BARRICK Gold has agreed to share equally the “economic benefits” generated by the mines of its 63.9%-held listed subsidiary, Acacia Mining, with the Tanzanian government to which it will also pay $300m in part payment – described as a goodwill gesture – for outstanding tax allegedly owed to the East African country by Acacia.
Styled as “modern, 21st century partnership”, Barrick Gold chairman, John Thornton said the understanding signed with Tanzanian president, John Magafuli, had taken the form of a “framework agreement”. No details were provided as to what was exactly meant by economic benefits. Acacia minority shareholders also have to approve the settlement.
The framework agreement potentially brings to an end a fraught period for Acacia dating from April when the Magafuli administration halted exports of concentrates from its Bulyanhulu and Buzwagi mines and soon after passed new mining legislation that set down terms for greater government ownership of assets among other features.
The government claimed it was owed tens of billions of dollars in unpaid tax, as well as penalties and interest – a impost on Acacia that was clearly unsustainable. Acacia at first responded with disbelief, saying that the calculations delivered by two presidential reviews regarding the levels of historic unpaid tax were technically impossible to achieve based on the mines’ audited output.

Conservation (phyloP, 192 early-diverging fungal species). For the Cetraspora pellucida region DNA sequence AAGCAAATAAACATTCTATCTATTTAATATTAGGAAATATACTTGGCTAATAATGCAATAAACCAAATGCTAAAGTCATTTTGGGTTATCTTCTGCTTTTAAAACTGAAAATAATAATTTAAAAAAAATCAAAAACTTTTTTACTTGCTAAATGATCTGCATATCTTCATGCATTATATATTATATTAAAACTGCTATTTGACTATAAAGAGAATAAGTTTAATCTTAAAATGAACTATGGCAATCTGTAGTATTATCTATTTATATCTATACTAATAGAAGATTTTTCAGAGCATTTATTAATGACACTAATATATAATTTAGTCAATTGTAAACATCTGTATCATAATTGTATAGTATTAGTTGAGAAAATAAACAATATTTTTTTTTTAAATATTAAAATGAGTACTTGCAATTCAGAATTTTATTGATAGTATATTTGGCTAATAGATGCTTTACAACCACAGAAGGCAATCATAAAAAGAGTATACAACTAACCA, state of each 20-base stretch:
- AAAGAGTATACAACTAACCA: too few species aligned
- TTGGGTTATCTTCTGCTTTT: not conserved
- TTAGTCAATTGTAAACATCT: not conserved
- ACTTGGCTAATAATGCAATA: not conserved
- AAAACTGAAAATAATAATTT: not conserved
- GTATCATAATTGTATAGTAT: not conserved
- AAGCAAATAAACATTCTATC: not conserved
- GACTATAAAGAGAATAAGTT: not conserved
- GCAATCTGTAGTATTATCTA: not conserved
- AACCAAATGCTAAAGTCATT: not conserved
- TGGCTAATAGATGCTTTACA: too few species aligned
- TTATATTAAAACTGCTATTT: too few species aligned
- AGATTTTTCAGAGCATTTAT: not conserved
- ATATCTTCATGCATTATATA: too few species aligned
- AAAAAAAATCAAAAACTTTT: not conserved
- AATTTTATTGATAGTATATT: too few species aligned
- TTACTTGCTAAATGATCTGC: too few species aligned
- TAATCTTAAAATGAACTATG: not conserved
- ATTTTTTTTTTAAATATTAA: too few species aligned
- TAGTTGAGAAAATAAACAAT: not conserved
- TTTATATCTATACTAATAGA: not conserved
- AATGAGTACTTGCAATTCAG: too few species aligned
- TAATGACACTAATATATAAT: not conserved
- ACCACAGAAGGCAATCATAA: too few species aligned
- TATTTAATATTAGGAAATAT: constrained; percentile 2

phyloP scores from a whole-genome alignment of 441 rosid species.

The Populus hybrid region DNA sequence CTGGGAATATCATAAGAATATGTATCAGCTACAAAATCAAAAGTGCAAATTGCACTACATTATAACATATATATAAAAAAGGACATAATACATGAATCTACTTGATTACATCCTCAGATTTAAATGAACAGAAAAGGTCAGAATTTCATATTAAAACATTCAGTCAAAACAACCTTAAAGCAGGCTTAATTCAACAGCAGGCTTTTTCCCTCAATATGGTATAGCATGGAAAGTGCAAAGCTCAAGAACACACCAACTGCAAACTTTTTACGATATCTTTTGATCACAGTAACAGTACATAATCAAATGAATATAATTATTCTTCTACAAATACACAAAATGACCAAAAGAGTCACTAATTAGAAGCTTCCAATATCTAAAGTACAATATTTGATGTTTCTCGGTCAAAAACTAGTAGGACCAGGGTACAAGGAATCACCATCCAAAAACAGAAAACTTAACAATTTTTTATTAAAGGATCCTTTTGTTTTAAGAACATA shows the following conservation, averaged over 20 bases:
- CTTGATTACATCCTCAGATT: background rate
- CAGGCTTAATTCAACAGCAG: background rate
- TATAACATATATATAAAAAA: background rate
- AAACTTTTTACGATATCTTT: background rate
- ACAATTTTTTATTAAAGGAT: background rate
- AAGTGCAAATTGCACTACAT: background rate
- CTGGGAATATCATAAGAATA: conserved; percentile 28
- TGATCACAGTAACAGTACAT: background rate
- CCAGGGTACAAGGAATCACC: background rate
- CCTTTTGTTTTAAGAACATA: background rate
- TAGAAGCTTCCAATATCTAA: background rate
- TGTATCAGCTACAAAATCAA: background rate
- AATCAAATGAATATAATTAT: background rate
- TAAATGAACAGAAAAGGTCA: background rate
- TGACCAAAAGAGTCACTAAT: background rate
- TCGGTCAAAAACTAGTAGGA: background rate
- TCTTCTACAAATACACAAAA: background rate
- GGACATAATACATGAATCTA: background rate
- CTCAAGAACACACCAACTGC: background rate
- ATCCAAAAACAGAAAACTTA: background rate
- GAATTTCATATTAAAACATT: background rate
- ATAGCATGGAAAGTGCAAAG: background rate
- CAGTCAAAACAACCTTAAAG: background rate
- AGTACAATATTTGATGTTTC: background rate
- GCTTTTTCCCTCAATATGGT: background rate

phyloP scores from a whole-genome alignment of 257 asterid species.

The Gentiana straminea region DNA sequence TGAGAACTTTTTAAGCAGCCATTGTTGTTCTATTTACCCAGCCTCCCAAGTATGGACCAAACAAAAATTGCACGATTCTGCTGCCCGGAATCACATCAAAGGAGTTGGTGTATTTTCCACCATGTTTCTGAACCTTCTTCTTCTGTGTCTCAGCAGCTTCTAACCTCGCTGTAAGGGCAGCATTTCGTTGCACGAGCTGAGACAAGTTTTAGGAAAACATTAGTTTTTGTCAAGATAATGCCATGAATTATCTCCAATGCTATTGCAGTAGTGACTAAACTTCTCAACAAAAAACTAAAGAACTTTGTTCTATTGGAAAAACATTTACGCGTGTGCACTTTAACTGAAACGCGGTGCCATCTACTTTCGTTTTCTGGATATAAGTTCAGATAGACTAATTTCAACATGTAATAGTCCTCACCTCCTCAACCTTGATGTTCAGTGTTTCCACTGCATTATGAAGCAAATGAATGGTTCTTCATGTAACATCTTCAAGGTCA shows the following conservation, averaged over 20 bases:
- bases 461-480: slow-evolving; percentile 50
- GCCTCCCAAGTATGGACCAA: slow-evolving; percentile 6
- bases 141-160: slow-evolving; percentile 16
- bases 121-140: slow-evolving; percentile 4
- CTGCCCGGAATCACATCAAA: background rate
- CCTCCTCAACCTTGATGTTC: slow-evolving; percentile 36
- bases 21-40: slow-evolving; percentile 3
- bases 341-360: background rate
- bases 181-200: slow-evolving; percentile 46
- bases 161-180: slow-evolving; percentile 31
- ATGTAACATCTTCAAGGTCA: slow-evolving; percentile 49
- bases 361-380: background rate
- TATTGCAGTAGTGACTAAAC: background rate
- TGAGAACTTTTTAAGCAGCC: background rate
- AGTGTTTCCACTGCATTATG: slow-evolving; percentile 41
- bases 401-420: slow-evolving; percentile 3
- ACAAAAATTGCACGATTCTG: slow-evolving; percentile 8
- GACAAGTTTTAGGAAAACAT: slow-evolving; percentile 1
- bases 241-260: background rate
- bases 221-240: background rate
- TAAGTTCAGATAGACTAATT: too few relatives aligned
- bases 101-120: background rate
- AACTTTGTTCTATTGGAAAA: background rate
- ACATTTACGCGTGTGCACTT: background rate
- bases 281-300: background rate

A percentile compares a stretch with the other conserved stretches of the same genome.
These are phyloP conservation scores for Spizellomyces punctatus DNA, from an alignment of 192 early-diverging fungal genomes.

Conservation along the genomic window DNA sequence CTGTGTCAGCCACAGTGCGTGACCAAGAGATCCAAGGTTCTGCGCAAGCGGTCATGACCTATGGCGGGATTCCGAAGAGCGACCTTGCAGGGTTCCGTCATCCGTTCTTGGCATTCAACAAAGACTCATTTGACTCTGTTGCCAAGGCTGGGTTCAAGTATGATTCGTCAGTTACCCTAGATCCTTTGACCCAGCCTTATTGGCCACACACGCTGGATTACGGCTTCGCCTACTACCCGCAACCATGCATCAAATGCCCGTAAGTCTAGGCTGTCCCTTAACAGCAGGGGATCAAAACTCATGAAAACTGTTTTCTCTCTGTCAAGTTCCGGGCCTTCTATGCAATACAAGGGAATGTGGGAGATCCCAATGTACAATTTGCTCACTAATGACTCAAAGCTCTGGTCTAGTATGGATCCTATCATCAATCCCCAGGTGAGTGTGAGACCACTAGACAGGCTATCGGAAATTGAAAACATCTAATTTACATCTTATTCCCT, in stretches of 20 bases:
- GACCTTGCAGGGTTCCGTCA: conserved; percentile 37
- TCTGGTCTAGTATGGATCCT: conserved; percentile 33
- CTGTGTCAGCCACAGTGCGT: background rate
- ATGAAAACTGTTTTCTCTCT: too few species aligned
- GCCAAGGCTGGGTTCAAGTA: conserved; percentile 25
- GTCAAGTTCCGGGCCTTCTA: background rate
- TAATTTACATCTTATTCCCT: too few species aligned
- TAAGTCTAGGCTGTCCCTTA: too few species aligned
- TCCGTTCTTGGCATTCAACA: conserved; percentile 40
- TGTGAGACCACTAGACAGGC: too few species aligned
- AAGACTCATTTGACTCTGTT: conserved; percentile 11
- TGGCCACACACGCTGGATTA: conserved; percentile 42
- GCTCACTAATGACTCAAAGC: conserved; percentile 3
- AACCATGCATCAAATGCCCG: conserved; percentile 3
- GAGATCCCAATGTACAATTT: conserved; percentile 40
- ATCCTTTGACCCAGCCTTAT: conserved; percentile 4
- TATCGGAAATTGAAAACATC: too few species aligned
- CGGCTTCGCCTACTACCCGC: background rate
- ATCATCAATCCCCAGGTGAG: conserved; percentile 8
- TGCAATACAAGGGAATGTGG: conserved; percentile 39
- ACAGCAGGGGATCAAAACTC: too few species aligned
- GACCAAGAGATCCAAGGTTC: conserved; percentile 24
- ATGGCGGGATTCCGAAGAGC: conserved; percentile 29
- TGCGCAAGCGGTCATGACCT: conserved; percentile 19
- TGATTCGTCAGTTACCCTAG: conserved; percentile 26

The impact was devastating for Acacia Mining which eventually placed Bulyanhulu on care and maintenance as a result of the export embargo. It kept Buzwagi open given it is nearing the end of its economic life whilst North Mara, Acacia’s third mine in Tanzania, remained open as it produced gold doré rather than concentrates.
In terms of the framework agreement “… economic benefits generated by Acacia’s operations would be shared with Tanzania on a 50/50 basis going forward”, Barrick Gold said in an announcement. This presumably includes North Mara.
Said Thornton: “A partnership requires trust between the parties, and transparency is the currency of trust. Through our discussions over the last three months we have established both and this will form the basis of our relationship in the future.” Barrick was drawn into the negotiation process as the Tanzanian government refused to deal with Acacia Mining.
Barrick also agreed to establish a working group that will focus on the resolution of outstanding tax claims against Acacia. “Under this proposal, as a gesture of good faith, Acacia would make a payment of $300m to the Government of Tanzania, with payment terms to be settled by the working group,” said Barrick.
Acacia Mining is due to report its third quarter production figures tomorrow (October 20) where it is likely to address the framework agreement. Shares in the company gained as much as 39% during the day’s trade, but at the time of writing had retraced somewhat and were 12% higher on the day.